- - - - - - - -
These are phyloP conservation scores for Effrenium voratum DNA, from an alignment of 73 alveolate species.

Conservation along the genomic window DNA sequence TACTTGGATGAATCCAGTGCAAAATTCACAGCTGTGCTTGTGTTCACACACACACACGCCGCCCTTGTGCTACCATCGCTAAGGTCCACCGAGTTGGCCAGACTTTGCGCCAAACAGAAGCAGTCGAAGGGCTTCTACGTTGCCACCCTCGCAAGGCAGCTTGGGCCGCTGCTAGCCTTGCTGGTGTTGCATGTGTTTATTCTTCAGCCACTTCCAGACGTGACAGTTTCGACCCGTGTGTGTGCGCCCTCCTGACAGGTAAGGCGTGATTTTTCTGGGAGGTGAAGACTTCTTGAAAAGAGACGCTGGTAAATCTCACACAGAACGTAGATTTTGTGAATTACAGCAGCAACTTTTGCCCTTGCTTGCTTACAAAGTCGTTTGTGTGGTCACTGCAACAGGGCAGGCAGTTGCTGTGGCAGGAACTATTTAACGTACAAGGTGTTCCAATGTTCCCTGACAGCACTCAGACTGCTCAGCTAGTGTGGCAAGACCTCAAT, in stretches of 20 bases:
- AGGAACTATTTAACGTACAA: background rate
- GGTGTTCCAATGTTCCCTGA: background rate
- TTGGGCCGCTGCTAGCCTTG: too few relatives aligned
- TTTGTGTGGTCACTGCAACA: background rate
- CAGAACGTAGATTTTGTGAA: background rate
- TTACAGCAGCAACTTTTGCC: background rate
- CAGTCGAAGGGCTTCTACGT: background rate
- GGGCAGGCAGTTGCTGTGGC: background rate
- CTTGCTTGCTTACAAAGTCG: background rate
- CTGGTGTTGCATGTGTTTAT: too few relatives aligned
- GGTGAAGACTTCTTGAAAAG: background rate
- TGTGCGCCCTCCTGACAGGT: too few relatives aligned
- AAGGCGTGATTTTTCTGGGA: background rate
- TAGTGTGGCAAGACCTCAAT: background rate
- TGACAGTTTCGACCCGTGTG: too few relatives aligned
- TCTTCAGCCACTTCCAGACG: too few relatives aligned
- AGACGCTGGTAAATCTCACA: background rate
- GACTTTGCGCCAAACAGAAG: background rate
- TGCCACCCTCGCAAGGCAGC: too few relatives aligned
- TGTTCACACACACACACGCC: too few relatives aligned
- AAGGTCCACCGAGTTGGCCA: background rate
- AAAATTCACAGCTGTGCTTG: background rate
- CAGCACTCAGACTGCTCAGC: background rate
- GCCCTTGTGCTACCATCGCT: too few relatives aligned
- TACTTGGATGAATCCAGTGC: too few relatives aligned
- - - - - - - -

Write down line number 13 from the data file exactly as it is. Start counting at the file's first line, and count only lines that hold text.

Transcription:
- GGTGAAGACTTCTTGAAAAG: background rate